throw new Zend_View_Exception('Setting private or protected class members is not allowed', $this);
    }

    public function __get($key)
    {
    if (array_key_exists($key, $this->_data)) {
    return $this->escape($this->_data);
    }

    if ($this->_strictVars) {
    trigger_error('Key "' . $key . '" does not exist', E_USER_NOTICE);
    }

    return null;
    }

    public function unescape($key)
    {
    if (array_key_exists($key, $this->_data)) {
    return $this->_data;
    }

    if ($this->_strictVars) {
    trigger_error('Key "' . $key . '" does not exist', E_USER_NOTICE);
    }

    return null;
    }

  7. There are some errors in your code, I blame WordPress for them, which eats backslashes.

    Here is the updated part, replace ### with a backsplash:

    $find = '/]*?|[^;?]*?)[; ]*###?>/';
    $replace = "escape($1); ?>";

  8. Argh… So WordPress also ate my post. So here's my next try:

    Find the lines starting with "$find" and "$replace". In the first line, there has to be a backslash between the opening angle bracket and the first question mark and one between the asterisk and the question mark at the end.

    In the second line, a backslash is needed in front of the second dollar sign (that's the one followed by "this").

  9. @rob: I don't think it can works because inside a loop same variables shouldn't be changed into an instance property (key and value of the array element).

  10. Nevermind, I had to test the solution to understand the details.

    ps: make it to work I had to use the following regex:

    $find = '//';
    $replace = "escape($1); ?>";
    $this->data = preg_replace($find, $replace, $this->data);

    The regex for a viriable name is from http://www.php.net/language.variables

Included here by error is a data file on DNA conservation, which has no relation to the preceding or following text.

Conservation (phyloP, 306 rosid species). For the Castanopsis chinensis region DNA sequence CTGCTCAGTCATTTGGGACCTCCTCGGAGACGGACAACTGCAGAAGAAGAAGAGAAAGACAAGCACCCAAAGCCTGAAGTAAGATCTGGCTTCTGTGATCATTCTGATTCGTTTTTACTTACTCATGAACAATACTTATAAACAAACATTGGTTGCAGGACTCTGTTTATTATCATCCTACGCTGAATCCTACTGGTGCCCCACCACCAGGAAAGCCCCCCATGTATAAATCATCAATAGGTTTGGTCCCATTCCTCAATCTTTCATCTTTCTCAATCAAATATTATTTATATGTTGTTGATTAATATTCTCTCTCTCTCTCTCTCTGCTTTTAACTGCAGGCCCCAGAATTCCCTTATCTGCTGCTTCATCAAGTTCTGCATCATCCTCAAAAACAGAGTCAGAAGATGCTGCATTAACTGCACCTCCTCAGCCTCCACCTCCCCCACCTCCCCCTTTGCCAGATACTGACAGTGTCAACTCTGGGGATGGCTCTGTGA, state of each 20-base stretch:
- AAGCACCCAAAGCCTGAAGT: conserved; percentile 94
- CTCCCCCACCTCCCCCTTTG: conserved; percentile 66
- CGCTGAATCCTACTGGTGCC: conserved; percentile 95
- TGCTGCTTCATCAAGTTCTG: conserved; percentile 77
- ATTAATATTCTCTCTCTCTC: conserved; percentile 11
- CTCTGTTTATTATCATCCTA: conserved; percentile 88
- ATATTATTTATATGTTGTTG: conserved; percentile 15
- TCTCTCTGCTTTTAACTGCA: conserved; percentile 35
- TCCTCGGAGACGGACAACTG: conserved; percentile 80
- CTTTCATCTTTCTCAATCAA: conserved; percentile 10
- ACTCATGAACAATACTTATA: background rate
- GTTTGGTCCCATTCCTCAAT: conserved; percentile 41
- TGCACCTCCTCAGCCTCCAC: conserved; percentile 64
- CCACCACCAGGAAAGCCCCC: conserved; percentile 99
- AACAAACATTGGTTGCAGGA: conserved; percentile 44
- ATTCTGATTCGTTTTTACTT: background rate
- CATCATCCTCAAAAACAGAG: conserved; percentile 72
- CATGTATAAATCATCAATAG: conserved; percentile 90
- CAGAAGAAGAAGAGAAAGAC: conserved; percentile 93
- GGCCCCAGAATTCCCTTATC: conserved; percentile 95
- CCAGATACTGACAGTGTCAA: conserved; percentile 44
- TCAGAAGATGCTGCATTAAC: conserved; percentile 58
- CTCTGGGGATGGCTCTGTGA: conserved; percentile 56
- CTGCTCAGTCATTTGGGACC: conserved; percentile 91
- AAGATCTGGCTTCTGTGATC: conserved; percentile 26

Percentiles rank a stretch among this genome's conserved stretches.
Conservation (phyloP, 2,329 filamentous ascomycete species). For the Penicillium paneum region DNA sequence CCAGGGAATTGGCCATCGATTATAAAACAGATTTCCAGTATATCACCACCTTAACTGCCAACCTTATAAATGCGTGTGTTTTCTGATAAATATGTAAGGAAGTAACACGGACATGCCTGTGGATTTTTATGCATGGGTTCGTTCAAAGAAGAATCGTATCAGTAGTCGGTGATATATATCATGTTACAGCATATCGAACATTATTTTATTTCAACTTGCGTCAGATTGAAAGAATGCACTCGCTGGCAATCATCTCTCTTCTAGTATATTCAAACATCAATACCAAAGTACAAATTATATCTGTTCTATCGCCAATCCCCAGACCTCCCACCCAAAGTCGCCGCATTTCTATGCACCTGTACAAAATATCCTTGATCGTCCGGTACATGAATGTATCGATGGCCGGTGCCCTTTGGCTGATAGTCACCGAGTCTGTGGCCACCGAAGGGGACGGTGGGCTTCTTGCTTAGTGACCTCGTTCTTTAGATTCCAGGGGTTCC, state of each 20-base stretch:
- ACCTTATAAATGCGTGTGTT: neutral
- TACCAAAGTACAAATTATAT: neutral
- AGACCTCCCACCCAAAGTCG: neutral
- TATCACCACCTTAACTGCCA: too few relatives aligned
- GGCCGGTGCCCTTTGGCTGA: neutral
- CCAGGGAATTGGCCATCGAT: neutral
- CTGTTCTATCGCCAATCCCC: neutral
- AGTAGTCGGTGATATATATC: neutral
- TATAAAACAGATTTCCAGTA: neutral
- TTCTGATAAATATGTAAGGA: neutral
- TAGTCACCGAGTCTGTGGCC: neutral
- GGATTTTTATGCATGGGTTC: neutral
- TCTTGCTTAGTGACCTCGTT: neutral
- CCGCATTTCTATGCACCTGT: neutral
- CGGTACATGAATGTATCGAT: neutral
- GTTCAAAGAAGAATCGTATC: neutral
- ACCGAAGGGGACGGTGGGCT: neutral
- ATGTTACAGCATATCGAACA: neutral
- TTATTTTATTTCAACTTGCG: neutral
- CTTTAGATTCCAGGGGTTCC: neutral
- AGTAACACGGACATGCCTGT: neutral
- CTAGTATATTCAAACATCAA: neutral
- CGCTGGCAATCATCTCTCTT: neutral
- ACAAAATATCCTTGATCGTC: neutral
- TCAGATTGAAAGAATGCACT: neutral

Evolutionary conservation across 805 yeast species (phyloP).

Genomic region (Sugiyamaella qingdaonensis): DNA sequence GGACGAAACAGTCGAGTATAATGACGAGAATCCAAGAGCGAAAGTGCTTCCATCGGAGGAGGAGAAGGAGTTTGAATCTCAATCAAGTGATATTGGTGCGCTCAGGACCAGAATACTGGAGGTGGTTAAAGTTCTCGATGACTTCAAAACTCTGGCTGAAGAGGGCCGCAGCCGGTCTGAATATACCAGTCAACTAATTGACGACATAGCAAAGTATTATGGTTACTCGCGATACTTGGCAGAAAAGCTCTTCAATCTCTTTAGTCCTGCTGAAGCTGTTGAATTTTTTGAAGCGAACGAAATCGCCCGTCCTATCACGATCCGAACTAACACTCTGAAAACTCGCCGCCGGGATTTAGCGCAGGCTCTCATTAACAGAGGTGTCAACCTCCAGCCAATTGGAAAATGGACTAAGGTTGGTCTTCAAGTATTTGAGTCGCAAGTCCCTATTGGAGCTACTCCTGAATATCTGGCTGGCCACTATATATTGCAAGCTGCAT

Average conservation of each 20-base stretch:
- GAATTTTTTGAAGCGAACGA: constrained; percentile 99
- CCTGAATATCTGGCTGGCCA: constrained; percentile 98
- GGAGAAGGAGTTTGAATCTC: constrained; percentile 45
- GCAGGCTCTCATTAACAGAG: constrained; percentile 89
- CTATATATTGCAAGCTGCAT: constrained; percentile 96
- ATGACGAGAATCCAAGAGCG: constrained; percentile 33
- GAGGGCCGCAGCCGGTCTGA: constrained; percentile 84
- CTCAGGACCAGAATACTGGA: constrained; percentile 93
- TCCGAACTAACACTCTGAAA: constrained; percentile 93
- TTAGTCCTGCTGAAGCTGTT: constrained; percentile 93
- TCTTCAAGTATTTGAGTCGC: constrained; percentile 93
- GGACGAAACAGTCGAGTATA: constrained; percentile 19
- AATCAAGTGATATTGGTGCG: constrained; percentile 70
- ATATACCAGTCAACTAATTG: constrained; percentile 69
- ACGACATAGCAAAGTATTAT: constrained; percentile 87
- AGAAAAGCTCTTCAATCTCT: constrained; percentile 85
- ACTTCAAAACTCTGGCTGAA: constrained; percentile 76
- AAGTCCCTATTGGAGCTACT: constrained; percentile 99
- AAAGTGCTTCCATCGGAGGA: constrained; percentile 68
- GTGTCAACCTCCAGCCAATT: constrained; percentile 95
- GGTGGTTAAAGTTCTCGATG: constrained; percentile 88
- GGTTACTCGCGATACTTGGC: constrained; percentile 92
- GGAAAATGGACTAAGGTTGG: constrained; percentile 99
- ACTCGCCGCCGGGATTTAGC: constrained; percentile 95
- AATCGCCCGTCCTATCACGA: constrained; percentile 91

11. Try again…
    $find = '/<?=s*($[a-zA-Z_x7f-xff][a-zA-Z0-9_x7f-xff]*)s*;?s*?>/';
    $replace = "<?php echo $this->escape($1); ?>";
    $this->data = preg_replace($find, $replace, $this->data);

  12. We also need to escape result of functions:

    $find = '/<?=s*([^;]*);?s*?>/';
    $replace = "<?php echo $this->escape($1); ?>";
    $this->data = preg_replace($find, $replace, $this->data);

  13. Finally, about the ternary operator:

    <?= @$var ? @$var : '-unknown-'; ?>
    <?= $var ? $var : '-unknown-'; ?>

    become:

    <?php echo $this->escape($this->var ? $this->var : '-unknown-'); ?>
    <?php echo $this->escape($var ? $var : '-unknown-'); ?>

    Even if it is not really what you write, isn't it valid php?

  14. Nice thought but personally not a huge fan of this approach, feels like it's using regex where a parser is more appropriate… particularly as you're trying to solve a security issue, where arcane, missed details are often where holes are exploited…

    P.S. I didn't look much at the regex but I'm curious, how would you want to handle something like this?:

    < ?= @var; @var2 ?>

  15. I grant you that's a bad example, heh heh, what I meant is, <?= is the same as <?php echo, which can go multi-line legitimately.

    If you're trying to improve security then a robust solution would be preferred, which would require a parser instead of regex…

    But I suppose this'll do the trick if you make sure you keep it to a one liner.

    For your readers, I'll link to a cool thread (that you participated in) about how escaping is being planned for #ZF 2.0:
    http://framework.zend.com/wiki/display/ZFDEV2/Zend_View+2.0

  16. Over at the PiKe project we build a custom stream wrapper that automatically escapes all view variables, with a MINIMAL performance hit! You can still get the RAW value with:

    Notice the "~" character. Checkout http://code.google.com/p/php-pike/wiki/Pike_View_Stream

    I know you said that you want to avoid "tricky ways like output buffering and PREG replacing *.phtml files.", but I still think it's a very neat way to fix auto escaping in Zend Framework 1.